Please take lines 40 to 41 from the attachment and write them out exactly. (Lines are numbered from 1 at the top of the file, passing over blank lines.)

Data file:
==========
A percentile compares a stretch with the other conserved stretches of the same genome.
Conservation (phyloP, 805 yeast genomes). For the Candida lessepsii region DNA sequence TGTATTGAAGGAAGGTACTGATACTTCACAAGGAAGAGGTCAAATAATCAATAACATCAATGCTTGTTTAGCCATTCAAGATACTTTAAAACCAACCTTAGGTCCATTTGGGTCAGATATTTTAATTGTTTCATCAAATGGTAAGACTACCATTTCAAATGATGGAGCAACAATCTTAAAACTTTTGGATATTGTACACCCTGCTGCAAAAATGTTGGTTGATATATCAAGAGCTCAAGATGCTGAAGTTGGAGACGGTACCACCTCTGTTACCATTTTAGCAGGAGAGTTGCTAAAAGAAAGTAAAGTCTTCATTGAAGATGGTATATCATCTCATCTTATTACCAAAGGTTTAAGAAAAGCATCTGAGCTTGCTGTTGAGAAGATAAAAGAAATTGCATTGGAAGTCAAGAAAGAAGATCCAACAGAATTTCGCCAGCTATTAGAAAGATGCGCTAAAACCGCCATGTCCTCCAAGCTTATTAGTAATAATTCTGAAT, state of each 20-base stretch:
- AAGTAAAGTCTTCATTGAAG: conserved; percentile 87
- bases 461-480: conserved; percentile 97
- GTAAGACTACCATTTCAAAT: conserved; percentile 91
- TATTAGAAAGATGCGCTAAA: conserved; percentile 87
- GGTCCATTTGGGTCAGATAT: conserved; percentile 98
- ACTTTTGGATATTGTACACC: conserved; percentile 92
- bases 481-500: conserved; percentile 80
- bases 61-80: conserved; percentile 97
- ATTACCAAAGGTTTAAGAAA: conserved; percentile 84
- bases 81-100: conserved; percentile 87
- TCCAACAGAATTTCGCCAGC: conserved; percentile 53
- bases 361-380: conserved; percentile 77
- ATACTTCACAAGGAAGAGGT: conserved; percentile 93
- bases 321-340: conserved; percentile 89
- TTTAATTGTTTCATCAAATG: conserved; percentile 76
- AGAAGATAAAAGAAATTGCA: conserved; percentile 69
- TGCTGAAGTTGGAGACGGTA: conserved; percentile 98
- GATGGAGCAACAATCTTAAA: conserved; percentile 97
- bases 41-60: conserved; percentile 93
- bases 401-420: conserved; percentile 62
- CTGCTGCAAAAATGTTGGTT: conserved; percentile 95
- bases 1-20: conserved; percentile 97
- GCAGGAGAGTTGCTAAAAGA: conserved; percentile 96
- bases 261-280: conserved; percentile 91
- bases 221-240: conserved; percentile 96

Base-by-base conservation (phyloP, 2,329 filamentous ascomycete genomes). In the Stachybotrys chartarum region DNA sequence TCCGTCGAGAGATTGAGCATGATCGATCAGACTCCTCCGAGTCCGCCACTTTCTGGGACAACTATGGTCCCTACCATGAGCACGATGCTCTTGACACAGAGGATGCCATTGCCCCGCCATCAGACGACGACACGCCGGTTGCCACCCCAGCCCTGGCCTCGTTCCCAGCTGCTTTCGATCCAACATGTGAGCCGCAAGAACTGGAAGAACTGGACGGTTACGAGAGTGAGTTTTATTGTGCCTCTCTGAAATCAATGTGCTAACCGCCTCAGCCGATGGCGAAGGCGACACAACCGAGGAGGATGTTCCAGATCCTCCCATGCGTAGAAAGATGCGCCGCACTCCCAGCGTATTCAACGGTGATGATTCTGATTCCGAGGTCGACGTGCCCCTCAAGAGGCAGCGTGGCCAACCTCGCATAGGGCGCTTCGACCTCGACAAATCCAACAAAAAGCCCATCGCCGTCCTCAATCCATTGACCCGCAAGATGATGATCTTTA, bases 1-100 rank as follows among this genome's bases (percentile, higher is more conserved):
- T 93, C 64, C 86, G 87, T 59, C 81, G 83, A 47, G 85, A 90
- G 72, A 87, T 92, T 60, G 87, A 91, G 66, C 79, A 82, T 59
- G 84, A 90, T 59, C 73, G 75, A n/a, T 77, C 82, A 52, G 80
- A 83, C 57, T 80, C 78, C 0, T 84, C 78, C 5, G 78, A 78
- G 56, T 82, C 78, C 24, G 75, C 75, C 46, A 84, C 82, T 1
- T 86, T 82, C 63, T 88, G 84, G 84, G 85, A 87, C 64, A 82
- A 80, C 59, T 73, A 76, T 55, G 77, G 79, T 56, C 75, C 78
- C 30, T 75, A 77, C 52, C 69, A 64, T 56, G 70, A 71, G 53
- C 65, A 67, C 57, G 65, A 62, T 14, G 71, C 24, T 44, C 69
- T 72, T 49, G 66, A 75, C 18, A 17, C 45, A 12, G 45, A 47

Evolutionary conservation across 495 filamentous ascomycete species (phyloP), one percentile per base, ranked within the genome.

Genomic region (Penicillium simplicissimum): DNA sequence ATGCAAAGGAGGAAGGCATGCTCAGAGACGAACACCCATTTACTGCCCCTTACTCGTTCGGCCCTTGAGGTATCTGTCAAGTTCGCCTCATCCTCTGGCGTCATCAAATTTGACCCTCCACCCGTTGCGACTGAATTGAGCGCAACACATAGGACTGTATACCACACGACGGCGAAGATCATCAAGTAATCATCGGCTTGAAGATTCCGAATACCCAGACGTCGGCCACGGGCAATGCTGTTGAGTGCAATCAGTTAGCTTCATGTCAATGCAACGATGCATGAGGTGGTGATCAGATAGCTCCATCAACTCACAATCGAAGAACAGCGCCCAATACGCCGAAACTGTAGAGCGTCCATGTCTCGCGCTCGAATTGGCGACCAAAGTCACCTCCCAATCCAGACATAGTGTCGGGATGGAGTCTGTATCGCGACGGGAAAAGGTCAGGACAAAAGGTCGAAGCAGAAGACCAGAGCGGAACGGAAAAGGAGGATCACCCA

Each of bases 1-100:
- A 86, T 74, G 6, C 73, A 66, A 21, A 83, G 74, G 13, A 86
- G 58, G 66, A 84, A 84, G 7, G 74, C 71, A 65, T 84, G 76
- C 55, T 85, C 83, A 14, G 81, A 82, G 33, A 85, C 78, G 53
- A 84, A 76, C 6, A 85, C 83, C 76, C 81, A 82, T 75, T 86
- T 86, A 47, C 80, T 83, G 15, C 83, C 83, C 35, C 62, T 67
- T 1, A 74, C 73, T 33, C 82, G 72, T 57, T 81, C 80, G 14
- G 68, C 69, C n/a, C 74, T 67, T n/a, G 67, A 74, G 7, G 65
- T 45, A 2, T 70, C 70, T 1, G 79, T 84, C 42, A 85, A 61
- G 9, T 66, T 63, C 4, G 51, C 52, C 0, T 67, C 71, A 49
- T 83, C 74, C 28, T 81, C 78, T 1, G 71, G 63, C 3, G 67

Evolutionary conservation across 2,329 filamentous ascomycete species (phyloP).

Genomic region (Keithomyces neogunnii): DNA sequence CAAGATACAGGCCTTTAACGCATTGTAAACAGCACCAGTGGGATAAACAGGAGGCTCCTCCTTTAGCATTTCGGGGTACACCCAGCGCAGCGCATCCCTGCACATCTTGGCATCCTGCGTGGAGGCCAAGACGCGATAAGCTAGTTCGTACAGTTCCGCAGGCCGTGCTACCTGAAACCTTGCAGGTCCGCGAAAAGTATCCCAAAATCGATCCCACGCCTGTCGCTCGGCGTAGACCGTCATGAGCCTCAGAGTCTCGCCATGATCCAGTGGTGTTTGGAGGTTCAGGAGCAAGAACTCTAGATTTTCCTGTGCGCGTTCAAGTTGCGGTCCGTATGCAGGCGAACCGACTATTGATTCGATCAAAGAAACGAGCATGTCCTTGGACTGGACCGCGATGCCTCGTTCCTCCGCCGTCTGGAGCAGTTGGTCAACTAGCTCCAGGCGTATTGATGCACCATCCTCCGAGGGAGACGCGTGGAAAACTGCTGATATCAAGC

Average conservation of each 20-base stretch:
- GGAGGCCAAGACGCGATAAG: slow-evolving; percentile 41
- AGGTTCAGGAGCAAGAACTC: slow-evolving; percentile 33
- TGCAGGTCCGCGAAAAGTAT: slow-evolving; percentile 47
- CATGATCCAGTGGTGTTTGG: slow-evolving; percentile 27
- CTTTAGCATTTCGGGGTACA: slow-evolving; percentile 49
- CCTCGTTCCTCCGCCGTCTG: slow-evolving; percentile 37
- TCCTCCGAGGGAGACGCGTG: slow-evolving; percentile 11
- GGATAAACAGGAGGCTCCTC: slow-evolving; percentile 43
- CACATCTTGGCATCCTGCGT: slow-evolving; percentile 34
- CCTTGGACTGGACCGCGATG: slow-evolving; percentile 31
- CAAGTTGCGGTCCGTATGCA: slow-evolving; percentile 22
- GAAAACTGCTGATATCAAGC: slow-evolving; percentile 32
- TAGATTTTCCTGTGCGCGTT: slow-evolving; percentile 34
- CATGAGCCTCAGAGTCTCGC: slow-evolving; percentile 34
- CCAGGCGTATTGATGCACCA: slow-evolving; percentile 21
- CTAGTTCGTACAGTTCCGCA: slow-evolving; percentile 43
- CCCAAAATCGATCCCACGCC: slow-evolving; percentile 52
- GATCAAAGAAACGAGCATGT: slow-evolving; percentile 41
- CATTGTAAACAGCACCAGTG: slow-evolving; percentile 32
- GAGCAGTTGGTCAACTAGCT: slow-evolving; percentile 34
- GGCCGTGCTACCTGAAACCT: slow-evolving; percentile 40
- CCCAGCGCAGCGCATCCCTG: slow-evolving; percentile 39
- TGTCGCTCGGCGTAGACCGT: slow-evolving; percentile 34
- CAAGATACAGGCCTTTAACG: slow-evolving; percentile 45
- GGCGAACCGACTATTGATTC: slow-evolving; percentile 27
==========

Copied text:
Genomic region (Penicillium simplicissimum): DNA sequence ATGCAAAGGAGGAAGGCATGCTCAGAGACGAACACCCATTTACTGCCCCTTACTCGTTCGGCCCTTGAGGTATCTGTCAAGTTCGCCTCATCCTCTGGCGTCATCAAATTTGACCCTCCACCCGTTGCGACTGAATTGAGCGCAACACATAGGACTGTATACCACACGACGGCGAAGATCATCAAGTAATCATCGGCTTGAAGATTCCGAATACCCAGACGTCGGCCACGGGCAATGCTGTTGAGTGCAATCAGTTAGCTTCATGTCAATGCAACGATGCATGAGGTGGTGATCAGATAGCTCCATCAACTCACAATCGAAGAACAGCGCCCAATACGCCGAAACTGTAGAGCGTCCATGTCTCGCGCTCGAATTGGCGACCAAAGTCACCTCCCAATCCAGACATAGTGTCGGGATGGAGTCTGTATCGCGACGGGAAAAGGTCAGGACAAAAGGTCGAAGCAGAAGACCAGAGCGGAACGGAAAAGGAGGATCACCCA

Each of bases 1-100: